Colonel Peabody, chief of staff,. Is
quoted as having said no actual en
training order had been received, but
the order to hold the troops in readi
ness indicated the battalions might be
sent to West Virginia and Pennsyl
vania. .
Washington, Oct. 24. War depart
ment officials said today they had sent
no orders to Camp Taylor. Louisville,
Ky., for holding of troops there In
readiness for riot and strike duty. It
was suggested that if any orders had
been received at the camp they were
issued by Major General Wood, com
manding the central department, with
headquarters at Chicago. .
Pensacola people have been quick
to take advantage of the opportunity
offered by Lieut. Arthur Whltted for
flights above the city and Pensacola
harbor in his new F-type flying boat.
The "Blue Bird." as the ship , is
called, from the deep blue color It is
painted, was seen yesterday in nearly
a score of flights. At the height, of
from one thousand to fifteen hundred
feet, the city, waterfront, shipyard.
Bayou Chico and Texar are unrolled
in a fascinating map that will impress
any beholder with a wonderful idea
of the attractions of Pensacola and
Its environs. Just now with the flo
tilla of destroyers in the harbor an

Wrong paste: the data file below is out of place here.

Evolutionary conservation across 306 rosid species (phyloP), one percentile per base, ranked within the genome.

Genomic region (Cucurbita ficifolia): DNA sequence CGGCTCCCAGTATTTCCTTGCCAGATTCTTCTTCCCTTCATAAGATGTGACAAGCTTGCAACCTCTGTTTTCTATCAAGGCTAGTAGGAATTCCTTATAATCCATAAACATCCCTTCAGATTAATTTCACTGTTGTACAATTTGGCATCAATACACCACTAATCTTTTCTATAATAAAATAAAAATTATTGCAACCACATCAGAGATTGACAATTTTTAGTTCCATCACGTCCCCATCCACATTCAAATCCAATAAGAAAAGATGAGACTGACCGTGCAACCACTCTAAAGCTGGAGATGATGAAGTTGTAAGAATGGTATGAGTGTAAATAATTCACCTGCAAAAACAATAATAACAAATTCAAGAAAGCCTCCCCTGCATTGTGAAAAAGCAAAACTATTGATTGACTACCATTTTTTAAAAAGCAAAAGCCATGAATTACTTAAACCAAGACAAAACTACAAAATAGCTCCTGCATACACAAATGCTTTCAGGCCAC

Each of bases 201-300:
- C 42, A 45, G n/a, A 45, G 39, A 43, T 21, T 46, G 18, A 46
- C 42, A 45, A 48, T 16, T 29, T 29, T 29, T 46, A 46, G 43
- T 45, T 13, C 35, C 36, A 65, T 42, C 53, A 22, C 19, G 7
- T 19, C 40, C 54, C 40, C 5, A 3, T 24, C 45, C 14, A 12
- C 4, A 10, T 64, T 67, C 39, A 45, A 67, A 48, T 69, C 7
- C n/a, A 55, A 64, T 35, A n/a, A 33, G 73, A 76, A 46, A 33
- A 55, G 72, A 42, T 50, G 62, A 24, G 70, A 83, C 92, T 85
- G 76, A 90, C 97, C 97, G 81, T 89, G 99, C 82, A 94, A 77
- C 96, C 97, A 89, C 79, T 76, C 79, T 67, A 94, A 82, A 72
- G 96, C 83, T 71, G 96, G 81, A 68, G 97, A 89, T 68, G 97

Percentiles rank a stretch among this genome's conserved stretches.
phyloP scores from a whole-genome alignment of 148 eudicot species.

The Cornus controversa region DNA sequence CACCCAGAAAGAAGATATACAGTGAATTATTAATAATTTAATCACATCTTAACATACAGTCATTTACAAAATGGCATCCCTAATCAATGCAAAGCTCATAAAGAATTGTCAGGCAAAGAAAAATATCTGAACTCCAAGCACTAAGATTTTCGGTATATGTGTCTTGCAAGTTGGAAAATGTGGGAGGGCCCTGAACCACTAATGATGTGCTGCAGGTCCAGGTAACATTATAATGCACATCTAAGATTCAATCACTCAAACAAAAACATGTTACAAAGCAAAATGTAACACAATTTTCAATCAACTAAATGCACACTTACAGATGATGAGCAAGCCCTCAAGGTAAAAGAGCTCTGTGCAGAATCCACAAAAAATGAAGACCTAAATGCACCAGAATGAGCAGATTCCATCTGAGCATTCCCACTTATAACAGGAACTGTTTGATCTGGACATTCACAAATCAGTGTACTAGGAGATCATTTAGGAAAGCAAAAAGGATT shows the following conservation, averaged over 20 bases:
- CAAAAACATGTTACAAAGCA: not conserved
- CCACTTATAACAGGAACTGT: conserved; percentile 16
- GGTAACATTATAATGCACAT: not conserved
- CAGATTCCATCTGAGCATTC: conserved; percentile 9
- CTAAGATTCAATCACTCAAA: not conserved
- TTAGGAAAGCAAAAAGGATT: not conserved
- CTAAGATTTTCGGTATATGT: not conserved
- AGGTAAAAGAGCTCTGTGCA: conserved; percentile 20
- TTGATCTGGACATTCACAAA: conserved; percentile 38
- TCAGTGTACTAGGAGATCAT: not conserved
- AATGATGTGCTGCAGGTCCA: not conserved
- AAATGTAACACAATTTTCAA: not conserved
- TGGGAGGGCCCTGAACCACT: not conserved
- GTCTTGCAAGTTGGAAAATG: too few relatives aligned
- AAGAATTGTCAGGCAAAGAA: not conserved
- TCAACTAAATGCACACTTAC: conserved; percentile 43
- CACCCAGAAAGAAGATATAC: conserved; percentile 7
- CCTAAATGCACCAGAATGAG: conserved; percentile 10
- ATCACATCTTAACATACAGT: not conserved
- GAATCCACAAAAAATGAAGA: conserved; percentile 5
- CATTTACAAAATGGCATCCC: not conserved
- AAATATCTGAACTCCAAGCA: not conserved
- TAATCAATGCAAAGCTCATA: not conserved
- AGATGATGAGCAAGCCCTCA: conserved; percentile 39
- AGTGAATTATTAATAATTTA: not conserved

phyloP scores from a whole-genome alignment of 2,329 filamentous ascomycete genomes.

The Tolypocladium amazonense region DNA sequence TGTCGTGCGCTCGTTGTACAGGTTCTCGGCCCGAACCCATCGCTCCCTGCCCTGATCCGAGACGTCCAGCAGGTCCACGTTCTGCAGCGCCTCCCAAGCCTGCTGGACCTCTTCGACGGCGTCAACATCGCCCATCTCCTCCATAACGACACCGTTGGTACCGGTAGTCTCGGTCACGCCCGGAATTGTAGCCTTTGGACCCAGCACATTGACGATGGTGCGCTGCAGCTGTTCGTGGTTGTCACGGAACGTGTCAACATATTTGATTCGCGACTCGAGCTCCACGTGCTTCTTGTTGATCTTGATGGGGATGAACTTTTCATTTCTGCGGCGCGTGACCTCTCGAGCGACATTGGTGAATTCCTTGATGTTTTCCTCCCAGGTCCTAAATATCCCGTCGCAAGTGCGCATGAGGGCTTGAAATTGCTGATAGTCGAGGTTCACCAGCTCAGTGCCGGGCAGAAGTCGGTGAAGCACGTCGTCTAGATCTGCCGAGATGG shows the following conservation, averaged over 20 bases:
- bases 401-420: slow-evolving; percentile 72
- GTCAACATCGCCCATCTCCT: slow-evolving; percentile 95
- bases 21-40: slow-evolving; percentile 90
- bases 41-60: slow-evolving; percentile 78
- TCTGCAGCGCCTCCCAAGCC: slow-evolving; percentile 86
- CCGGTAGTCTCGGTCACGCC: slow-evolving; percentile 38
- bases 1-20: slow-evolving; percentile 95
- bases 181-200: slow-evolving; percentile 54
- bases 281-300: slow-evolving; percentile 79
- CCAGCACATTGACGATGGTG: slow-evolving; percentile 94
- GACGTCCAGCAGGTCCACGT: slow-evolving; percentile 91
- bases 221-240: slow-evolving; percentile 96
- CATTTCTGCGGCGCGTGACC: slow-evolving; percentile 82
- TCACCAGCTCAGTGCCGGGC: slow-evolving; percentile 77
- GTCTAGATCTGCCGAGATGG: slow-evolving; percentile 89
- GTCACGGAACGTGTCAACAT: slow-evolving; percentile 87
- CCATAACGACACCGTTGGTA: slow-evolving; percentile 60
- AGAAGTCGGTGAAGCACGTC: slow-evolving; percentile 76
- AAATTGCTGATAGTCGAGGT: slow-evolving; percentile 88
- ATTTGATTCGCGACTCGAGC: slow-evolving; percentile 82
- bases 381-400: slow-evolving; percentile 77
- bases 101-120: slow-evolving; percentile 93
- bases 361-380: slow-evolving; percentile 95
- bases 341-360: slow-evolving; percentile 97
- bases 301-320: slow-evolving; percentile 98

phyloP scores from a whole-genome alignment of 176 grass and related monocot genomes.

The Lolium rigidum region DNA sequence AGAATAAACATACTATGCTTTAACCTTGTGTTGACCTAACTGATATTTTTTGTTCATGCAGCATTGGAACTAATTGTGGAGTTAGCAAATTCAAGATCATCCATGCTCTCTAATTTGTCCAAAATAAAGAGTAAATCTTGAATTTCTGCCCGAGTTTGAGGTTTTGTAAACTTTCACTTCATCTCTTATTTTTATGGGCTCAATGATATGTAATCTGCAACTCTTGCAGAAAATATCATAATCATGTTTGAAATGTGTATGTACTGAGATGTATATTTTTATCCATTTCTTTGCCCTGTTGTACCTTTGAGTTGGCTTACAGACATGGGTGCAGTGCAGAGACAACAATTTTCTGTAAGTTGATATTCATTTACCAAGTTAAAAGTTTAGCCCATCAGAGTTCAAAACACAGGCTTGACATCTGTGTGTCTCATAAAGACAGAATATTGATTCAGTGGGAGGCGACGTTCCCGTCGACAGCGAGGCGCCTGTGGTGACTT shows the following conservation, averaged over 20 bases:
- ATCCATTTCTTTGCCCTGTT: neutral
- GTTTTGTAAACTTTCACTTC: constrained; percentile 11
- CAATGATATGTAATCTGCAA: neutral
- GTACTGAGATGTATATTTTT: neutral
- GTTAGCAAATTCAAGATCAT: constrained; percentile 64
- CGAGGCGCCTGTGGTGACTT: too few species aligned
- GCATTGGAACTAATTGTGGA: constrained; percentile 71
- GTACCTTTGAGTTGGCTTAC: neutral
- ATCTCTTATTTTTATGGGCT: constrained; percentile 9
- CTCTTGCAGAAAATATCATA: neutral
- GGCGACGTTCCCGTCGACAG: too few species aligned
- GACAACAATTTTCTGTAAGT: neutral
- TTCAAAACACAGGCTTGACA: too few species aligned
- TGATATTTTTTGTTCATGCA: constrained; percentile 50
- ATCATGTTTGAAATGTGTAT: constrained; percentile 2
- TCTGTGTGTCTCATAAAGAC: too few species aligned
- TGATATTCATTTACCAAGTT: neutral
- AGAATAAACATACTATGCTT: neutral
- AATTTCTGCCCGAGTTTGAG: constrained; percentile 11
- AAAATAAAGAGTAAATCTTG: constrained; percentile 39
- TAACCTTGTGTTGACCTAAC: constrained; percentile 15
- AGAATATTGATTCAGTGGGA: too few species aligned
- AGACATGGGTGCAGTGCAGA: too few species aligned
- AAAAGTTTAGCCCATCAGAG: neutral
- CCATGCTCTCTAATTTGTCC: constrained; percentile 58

added feature is given to the flights.
The many ships flying at the naval
air station are not permitted to take
up civilian passengers and Lieut.
Whitted's enterprise is heartily wel
corned in affording those who desire
the sensation of getting a real bird's
eye view of Pensacola,
While Lieut. Whitted has had sev
eral years of flying experience in near
ly all types of machines he attempts
no "stunts" with passengers and he Is
rated as one of the best and safest
pilots in the service.
Among those, who have gone up In
the "Blue Bird" in the first two days
she has flown are: F. C. Brent, Mrs.
J. A. Whitted, W. E. King. J. M. Mul-
don, Jrv Wayne Thomas, W. P. Pinke,
A. G. Runyan, Mrs. Cora B. Warren,
J. E. Kinney, A. P. Ward, Miss Bessie
Kelly, Miss Belle .Brent. Randall Bell.
A. D. - Burdett. Don McLellan. Will